Sudan Staple Food Costs ‘Increase 300 Percent Since Last Year’

Khartoum — According to a recent report published by the Famine Early Warning System Network (FEWS NET), Sudan’s growing acute food insecurity, recent flooding, and mass displacement as a result of intercommunal conflict, have led to Sudan being classified as a country in ‘crisis’.

The report, which was published on Friday by FEWS NET, highlighted a number of key incidents leading to Sudan’s recent ‘crisis’ classification.

FEWS NET’s report stated that in August and September, heavy rain and flash floods “destroyed at least 24,800 homes and damaged another 48,200 in 16 out of the 18 states“, according to the UN Office for the Coordination of Humanitarian Affairs (OCHA) in Sudan.

The National Council for Civil Defence reported that 146 people have died as a result of the floods, and more than 122 people injured since the start of the rainy season in June.

Among the most affected states are South Darfur, White Nile, Kassala, Central Darfur and, Gedaref.

Additionally, FEWS NET stated that another ‘crisis’ indicator, particularly in the case of Blue Nile, parts of Darfur and Kordofan, a confluence of soaring food prices, displacement, and intercommunal clashes, have significantly impacted households and diminished their purchasing power.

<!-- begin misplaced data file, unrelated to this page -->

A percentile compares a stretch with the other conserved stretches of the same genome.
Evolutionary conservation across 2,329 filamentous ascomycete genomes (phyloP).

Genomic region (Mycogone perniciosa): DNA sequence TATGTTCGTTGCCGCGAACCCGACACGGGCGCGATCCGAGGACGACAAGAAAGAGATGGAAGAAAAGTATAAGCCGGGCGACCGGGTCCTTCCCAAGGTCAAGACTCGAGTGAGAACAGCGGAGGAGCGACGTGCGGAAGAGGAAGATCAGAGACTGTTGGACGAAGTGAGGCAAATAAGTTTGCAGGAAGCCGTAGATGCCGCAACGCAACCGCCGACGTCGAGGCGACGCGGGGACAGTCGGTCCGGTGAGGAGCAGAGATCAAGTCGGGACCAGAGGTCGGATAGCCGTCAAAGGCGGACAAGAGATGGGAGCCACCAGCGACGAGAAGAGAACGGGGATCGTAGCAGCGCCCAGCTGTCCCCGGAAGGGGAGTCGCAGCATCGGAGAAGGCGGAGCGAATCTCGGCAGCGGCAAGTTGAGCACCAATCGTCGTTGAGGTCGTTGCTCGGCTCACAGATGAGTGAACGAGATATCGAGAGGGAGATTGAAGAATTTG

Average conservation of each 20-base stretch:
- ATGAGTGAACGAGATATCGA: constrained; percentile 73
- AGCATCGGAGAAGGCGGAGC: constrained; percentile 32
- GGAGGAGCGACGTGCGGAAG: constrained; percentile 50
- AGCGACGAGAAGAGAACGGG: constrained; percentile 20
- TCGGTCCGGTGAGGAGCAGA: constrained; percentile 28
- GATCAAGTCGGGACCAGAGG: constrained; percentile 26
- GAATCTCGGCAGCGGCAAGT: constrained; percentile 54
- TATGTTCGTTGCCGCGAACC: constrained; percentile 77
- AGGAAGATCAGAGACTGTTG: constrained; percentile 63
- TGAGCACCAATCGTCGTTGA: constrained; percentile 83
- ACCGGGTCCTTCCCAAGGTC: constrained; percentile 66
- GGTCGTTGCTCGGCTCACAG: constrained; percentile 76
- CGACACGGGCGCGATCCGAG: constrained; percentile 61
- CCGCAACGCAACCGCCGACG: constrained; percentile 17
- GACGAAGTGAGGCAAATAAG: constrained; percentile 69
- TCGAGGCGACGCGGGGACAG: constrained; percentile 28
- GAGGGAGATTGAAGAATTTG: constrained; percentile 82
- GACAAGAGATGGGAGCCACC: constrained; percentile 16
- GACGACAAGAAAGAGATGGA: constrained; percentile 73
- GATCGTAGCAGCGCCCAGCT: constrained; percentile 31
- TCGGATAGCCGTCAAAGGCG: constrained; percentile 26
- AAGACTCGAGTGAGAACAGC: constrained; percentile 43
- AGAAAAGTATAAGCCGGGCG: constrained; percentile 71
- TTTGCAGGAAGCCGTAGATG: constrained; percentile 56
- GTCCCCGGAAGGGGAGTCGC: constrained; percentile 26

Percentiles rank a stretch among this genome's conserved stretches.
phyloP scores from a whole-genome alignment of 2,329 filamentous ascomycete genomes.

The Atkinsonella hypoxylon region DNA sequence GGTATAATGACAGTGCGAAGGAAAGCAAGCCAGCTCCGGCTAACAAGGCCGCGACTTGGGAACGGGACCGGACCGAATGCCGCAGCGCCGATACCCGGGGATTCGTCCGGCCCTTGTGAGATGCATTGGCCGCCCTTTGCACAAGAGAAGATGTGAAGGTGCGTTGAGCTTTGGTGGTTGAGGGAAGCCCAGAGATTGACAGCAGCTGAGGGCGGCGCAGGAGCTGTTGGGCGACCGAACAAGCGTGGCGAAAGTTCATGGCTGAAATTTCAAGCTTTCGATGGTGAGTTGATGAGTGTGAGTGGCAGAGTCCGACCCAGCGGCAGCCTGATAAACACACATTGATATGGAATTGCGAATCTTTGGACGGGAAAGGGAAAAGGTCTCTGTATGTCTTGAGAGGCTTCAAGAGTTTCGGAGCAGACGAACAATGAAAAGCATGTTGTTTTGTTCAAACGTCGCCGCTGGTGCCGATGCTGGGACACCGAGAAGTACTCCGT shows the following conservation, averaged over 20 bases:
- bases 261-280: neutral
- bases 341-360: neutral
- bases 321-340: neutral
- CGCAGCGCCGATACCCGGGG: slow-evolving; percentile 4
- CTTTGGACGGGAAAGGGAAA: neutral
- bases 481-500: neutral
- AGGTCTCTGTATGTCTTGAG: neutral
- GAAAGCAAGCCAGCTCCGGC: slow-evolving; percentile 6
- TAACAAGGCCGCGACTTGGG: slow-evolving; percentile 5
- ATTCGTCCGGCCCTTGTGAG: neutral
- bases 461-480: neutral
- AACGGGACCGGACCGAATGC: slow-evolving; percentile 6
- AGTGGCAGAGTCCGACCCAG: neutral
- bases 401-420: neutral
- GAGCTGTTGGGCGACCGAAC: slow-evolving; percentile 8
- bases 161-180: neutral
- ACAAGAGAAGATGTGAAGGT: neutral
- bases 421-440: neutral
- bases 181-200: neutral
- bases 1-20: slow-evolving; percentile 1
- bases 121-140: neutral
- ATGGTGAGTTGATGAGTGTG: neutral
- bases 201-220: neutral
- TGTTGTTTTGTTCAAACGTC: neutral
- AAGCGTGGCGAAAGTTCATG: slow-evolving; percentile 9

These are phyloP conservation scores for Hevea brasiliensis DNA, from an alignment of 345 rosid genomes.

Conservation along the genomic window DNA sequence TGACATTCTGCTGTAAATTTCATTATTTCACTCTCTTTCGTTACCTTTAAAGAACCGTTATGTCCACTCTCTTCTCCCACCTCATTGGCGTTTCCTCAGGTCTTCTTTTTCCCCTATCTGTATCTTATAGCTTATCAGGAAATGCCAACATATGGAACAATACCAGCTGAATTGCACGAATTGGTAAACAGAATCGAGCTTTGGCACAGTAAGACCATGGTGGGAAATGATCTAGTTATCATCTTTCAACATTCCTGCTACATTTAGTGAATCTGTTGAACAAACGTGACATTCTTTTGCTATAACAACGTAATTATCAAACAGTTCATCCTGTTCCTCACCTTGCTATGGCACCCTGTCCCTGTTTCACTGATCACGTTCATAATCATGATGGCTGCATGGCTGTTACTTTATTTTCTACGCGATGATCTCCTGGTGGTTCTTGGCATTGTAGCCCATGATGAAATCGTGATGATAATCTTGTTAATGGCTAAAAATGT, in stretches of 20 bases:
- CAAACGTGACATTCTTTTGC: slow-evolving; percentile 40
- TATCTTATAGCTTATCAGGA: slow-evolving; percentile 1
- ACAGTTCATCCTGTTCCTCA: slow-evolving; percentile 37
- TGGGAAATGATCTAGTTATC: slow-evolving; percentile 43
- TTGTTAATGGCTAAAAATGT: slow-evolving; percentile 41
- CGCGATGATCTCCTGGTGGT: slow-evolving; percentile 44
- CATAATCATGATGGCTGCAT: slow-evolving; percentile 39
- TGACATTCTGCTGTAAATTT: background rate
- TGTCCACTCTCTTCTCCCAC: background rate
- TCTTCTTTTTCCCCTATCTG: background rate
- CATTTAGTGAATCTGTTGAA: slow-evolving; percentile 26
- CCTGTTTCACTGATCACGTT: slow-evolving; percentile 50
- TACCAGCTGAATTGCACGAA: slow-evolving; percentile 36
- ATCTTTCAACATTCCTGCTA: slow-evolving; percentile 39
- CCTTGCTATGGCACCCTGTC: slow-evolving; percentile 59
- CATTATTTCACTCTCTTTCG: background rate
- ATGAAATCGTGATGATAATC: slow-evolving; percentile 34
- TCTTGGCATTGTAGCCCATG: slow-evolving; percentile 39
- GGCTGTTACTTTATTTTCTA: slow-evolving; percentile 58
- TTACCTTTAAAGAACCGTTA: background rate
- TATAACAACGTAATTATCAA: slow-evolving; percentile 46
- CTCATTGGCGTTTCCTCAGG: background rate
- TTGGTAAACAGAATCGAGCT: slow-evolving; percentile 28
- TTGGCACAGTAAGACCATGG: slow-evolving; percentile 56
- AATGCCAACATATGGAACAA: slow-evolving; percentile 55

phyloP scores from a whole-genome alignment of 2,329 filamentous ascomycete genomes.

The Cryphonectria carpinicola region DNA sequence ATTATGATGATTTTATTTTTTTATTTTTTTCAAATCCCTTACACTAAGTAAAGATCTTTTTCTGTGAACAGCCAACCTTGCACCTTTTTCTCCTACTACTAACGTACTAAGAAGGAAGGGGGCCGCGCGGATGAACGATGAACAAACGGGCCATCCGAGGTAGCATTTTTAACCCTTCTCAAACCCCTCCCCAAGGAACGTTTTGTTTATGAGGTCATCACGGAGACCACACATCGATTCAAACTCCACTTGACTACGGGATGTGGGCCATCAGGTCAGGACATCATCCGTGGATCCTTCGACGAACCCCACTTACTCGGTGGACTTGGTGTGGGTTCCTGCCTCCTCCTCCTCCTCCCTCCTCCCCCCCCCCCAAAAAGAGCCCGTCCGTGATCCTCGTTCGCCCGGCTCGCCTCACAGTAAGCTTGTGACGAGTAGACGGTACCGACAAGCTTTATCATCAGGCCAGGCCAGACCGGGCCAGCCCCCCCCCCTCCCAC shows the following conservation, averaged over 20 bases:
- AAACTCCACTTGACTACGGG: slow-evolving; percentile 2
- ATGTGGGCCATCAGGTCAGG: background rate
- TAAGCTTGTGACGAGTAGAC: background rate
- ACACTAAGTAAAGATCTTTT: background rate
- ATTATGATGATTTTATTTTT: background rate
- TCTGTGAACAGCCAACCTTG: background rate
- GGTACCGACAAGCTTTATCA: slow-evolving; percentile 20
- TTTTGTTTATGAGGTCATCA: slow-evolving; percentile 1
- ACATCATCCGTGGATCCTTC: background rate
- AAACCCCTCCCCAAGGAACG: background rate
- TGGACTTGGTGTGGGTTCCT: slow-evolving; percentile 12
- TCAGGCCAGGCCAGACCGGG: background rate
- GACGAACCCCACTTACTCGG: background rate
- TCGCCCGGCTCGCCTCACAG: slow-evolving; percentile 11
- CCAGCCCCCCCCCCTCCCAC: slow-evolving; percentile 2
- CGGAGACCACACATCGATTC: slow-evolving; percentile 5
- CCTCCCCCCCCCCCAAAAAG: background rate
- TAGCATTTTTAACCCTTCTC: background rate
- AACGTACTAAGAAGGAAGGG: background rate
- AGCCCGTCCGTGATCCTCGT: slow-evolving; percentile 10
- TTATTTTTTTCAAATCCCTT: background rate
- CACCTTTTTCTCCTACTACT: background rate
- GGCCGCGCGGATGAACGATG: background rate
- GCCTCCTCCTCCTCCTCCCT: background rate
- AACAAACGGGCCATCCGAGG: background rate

September’s staple food prices increased by a further five to 10 per cent across Sudan’s markets, due to “seasonally reduced market supplies, increased demand for local consumption, and high transportation costs”, according to the report.

FEWS NET stated that September’s staple food prices remain 250-300 per cent above respective prices last year, and 550-700 per cent above the five-year average.

The report owed Sudan’s deteriorating macroeconomic situation to “political instability, persistent low foreign currency reserves, high inflation rates, and the depreciation of the SDG”.

FEWS NET also attributed the government’s raised taxes on “agricultural products, port fees, industry, and trade”, as a further constraint on Sudan’s household purchasing power.

*The Famine Early Warning Systems Network is a leading provider of early warning and analysis on food insecurity. Created by USAID in 1985 to help decision-makers plan for humanitarian crises, FEWS NET provides evidence-based analysis on approximately 30 countries.

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